He will start off next spring - in partnership with the Savoy Theatre Group - with the perpetual crowd-pleasers, Figaro's story as told in the operas of Mozart and Rossini, with a triumvirate of artistic directors in the highly regarded Steven Pimlott, David Parry and Sarah Playfair, There are rumours that Deborah Warner and David Freeman will direct a production each. This is not the provocative Gubbay who once threatened to buy the Royal Opera House to show how it should be run, this is the impresario who has built a personal fortune which enables him to have a flat on the Left Bank in Paris and a villa on the Côte d'Azur as well as a house crammed with his collection of antique furniture and clocks not far from his Barnet offices.
"Raymond reminds me of one of those stuffed dolls that you try to cram into a box, and when you think you've got the top firmly fastened, he pops out at the back looking just the same as before,'' said one old friend and business associate. "He's fun to be with, but he's also very, very shrewd.''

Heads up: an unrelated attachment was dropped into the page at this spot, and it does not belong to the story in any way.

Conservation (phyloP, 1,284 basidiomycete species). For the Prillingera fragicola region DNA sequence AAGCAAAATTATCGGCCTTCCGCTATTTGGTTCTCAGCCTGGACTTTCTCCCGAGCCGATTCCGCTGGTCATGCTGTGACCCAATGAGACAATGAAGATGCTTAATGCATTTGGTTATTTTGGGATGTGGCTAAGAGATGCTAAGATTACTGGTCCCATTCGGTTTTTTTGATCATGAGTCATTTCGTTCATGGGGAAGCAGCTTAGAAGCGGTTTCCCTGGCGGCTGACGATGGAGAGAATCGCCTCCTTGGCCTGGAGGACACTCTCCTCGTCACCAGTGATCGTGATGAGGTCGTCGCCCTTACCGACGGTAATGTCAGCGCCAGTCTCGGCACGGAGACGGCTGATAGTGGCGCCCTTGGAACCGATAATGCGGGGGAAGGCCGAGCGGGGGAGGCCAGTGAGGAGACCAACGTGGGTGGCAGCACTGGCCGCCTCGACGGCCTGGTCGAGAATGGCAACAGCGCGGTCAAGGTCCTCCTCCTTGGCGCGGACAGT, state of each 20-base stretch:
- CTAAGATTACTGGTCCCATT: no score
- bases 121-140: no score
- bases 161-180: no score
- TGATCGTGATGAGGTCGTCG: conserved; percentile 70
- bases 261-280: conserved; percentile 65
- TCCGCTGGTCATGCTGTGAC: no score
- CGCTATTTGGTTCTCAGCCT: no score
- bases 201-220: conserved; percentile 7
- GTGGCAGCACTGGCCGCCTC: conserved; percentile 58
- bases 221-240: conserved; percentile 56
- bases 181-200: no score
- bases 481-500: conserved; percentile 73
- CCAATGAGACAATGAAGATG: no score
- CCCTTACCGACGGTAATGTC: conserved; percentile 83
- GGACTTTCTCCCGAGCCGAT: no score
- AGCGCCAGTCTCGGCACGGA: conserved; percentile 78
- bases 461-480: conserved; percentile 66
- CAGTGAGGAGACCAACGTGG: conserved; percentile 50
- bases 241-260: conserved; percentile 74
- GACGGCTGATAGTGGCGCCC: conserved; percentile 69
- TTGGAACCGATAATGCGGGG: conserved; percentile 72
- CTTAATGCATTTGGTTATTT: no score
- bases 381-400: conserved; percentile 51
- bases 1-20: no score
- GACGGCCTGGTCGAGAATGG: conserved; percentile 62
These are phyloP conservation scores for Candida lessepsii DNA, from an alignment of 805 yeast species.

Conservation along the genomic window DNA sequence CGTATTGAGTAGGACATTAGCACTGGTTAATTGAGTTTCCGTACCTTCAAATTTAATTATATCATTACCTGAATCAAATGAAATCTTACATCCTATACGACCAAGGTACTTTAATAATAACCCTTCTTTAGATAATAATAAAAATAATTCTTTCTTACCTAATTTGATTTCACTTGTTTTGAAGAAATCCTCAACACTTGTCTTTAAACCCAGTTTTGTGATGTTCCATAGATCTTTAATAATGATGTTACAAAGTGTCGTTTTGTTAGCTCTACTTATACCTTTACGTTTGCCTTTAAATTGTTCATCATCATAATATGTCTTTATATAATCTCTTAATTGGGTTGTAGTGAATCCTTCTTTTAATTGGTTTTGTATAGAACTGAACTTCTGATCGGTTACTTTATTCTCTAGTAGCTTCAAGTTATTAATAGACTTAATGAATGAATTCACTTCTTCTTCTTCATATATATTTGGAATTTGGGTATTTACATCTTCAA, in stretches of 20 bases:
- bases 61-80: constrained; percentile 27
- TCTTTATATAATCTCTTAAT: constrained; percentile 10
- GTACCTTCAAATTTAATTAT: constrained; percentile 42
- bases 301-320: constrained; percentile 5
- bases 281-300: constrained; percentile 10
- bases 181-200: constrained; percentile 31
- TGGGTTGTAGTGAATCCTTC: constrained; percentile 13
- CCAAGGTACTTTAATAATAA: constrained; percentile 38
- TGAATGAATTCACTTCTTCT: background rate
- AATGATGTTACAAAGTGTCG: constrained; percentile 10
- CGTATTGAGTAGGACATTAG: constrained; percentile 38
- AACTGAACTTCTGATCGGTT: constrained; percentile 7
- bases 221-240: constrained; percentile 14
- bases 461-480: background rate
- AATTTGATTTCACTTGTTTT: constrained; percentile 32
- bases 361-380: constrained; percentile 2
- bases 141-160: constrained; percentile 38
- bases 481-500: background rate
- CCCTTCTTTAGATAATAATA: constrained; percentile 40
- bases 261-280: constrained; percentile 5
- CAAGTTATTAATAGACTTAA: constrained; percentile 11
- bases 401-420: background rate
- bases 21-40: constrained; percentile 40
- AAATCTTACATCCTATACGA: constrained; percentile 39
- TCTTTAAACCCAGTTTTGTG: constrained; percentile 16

Gubbay is a pragmatist. "You need to go out and give people the message that what they're going to see is above all good,'' Gubbay said, and the message isn't just for the opera-house-going élite. And he speaks as one whose own musical attainment, despite his CBE and his honorary music degrees, amounts to failing Grade One piano at seven.
Raymond Gubbay was born 57 years ago in Cricklewood, north-west London, and grew up in a comfortable middle-class Jewish household of a fairly prosperous accountant. He left school at 16 to follow his father's profession, and lasted eight weeks before realising he was six weeks behind on the correspondence course and would never catch up.
He went to work for Pathé News, "holding the lamps outside No 10", and then met the music producer Victor Hochhauser, for whom he was able to answer the three most important questions adequately - are you a Jewish boy? Where did you go to school? Can you start on Monday?